In a tense exchange on Capitol Hill on Tuesday, Sen. Rand Paul excoriated Dr. Anthony Fauci in a passive-aggressive back-and-forth that highlighted how the coronavirus has become ground zero for a bitter political battle between trained scientists and armchair epidemiologists. Paul, who earlier this year held the public’s ire when he recklessly made use of public spaces in the Senate building in Washington while waiting for the results of a COVID-19 test that turned out to be positive, subtly accused Fauci of being the “end-all” when it comes to decisionmaking concerning the deadly virus.
"I think we ought to have a little bit of humility in our belief that we know what's best for the economy, and as much as I respect you, Dr. Fauci, I don't think you're the end-all," Paul said in a near-empty Senate chamber. The junior senator from Kentucky argued the point of many on the COVID-truther right that the country was too quick to close down, causing unnecessary harm to the economy.
In his defense, Fauci agreed with the senator’s sentiment that he wasn’t the “end-all” but warned that many like Paul are taking a cavalier point-of-view.
"[W]e don't know everything about this virus ... we've really got to be very careful, particularly when it comes to children," said Fauci.
The divide between Dr. Fauci and Sen. Paul illuminated what many see as the government’s lackluster response to the economic downturn brought about by the coronavirus pandemic, one that’s exposed fault lines in scores of once strong industries. Perhaps no sector has been hit harder by the near-depression than the once-booming cannabis trade, which today can’t even find help amidst the billions of dollars of federal stimulus due to marijuana’s prohibition status at the on the national stage.
All of that may change, however, as House leadership on Tuesday unveiled a new arm of stimulus legislation to boost the economy and help struggling Americans. The Health and Economic Recovery Omnibus Emergency Solutions Act, the ‘‘HEROES Act,” is a massive relief bill that offers assistance to state and local governments, frontline health care workers, and those with student debt, Medicaid, and Medicare.
It also comes with a small surprise for the cannabis industry, as the bill includes language referring to HR 1595: The SAFE Banking Act, which was the House bill passed last year to allow banks and other federal institutions to work with cannabis businesses. According to a statement put out by NORML, they pushed for the language to be included in the bill, along with language that would allow companies to access to Small Business Administration Loans to help them through the pandemic.
As of today, over 240,000 Americans are employed by the cannabis industry — over four times the amount in the coal industry, which receives so much attention from the president and other political leaders.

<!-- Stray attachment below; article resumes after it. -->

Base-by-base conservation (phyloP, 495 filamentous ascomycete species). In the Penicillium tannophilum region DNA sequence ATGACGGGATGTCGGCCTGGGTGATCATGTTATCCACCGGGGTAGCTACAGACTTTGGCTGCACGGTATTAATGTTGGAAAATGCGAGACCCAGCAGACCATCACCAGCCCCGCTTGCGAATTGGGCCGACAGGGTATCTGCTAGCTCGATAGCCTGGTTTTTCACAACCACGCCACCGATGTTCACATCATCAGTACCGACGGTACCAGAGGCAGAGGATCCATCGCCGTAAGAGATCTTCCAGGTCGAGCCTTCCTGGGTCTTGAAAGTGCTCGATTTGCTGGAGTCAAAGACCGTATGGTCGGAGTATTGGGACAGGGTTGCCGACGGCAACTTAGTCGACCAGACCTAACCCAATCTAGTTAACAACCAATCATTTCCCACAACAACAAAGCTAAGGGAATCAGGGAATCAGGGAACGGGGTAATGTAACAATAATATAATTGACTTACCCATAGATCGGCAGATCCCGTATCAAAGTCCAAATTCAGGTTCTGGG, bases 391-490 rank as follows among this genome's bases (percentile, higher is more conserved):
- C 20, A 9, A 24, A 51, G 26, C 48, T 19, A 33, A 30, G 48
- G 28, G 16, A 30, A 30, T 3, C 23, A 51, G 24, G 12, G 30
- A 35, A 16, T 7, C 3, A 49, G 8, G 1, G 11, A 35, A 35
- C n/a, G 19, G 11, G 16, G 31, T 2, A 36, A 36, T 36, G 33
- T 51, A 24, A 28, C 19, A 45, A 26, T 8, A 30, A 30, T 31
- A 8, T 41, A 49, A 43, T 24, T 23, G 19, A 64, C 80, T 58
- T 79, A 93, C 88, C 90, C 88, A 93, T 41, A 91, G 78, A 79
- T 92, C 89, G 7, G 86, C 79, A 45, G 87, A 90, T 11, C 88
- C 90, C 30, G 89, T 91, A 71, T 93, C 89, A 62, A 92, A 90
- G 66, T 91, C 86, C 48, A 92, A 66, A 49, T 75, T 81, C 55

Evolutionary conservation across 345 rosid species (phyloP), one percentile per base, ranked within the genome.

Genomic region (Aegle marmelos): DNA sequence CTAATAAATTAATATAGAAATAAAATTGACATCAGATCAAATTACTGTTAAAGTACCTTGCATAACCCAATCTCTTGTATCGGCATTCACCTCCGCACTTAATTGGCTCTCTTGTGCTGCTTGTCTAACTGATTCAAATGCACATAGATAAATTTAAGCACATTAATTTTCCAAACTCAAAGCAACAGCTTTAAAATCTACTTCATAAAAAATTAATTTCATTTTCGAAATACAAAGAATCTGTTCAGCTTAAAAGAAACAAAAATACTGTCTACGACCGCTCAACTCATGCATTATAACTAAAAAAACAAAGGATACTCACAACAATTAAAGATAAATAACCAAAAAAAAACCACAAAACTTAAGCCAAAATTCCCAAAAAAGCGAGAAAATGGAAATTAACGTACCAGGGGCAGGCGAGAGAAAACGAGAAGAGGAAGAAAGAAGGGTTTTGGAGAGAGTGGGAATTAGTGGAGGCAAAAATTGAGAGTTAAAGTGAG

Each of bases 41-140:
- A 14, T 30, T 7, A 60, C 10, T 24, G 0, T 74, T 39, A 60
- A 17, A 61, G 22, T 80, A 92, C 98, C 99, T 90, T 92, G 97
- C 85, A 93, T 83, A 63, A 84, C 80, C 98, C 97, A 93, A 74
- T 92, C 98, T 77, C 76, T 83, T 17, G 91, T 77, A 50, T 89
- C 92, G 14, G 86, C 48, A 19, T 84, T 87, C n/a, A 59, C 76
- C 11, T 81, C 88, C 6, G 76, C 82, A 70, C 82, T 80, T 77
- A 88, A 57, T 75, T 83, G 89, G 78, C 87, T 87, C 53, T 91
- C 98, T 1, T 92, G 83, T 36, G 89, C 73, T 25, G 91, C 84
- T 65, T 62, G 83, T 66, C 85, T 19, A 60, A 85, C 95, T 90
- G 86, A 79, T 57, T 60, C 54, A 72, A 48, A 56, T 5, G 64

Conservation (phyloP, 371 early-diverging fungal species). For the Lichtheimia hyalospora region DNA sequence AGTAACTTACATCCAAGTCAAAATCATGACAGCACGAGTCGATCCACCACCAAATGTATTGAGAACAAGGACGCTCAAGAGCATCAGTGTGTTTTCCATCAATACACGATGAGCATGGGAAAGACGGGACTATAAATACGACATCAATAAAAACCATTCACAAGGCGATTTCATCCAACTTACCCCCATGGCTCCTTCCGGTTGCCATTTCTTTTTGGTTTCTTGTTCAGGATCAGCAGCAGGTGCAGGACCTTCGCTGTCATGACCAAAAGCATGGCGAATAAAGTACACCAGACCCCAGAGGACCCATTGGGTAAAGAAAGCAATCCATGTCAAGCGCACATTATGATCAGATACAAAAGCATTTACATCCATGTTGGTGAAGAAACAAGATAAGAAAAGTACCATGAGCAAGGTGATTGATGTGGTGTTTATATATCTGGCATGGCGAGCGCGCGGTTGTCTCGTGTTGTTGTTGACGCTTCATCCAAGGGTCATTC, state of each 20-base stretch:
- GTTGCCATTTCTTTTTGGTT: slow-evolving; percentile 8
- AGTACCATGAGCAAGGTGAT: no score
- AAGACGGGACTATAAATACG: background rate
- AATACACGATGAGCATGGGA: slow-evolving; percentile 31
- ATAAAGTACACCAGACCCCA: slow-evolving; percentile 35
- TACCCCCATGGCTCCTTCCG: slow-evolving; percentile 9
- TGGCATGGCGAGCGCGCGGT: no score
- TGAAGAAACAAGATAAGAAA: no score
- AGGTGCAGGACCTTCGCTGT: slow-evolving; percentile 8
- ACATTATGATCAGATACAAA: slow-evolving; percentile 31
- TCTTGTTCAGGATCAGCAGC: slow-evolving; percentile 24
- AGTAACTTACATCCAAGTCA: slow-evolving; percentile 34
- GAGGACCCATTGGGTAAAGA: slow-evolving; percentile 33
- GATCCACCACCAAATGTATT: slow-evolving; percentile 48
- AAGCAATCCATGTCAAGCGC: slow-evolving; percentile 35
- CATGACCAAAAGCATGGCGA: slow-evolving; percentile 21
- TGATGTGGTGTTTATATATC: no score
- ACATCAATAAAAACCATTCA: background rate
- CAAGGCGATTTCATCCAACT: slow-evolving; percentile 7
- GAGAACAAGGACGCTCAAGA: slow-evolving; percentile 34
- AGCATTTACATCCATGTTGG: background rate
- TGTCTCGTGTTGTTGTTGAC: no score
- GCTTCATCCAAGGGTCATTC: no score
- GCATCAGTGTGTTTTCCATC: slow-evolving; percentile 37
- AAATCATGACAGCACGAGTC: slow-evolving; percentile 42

According to NORML, however, the SBA language was not included in the bill.
“The inclusion of the SAFE Banking Act in the CARES 2 package is a positive development, but one that’s akin to applying a band-aid to a gaping wound,” said NORML Political Director Justin Strekal in a statement. “In the majority of states, these cannabis businesses have been deemed essential during this pandemic. But at the federal level, they are being cast aside by Congress. Those small cannabis businesses facing tough economic times are essentially being told by Congress to shutter their doors and fire their employees.”
Over the past few months, many governors have labeled cannabis as an “essential” business, allowing pot shops and dispensaries to stay open during statewide closures. Doing so has been beneficial for economic reasons and as a harm reduction protocol, allowing many vulnerable people to continue to receive access to their medication while staving off withdrawals from deadlier drugs.
“While larger, better capitalized players may be able to weather this storm, smaller cannabis businesses may not be able to do so absent some economic stimulus,” added Strekal. “By continuing to deny these small businesses eligibility to SBA assistance, it is possible that we could see an acceleration of the corporatization of the cannabis industry in a manner that is inconsistent with the values and desires of many within the cannabis space.”
On a high note, Congress added a provision in the bill requiring the SBA not to discriminate against applicants “solely because of the applicant’s involvement in the criminal justice system.”
“This development will help individuals who have suffered under the lasting legacy of marijuana criminalization, and will ensure that they no longer face undue economic discrimination when it comes to being eligible for SBA assistance," said Strekal.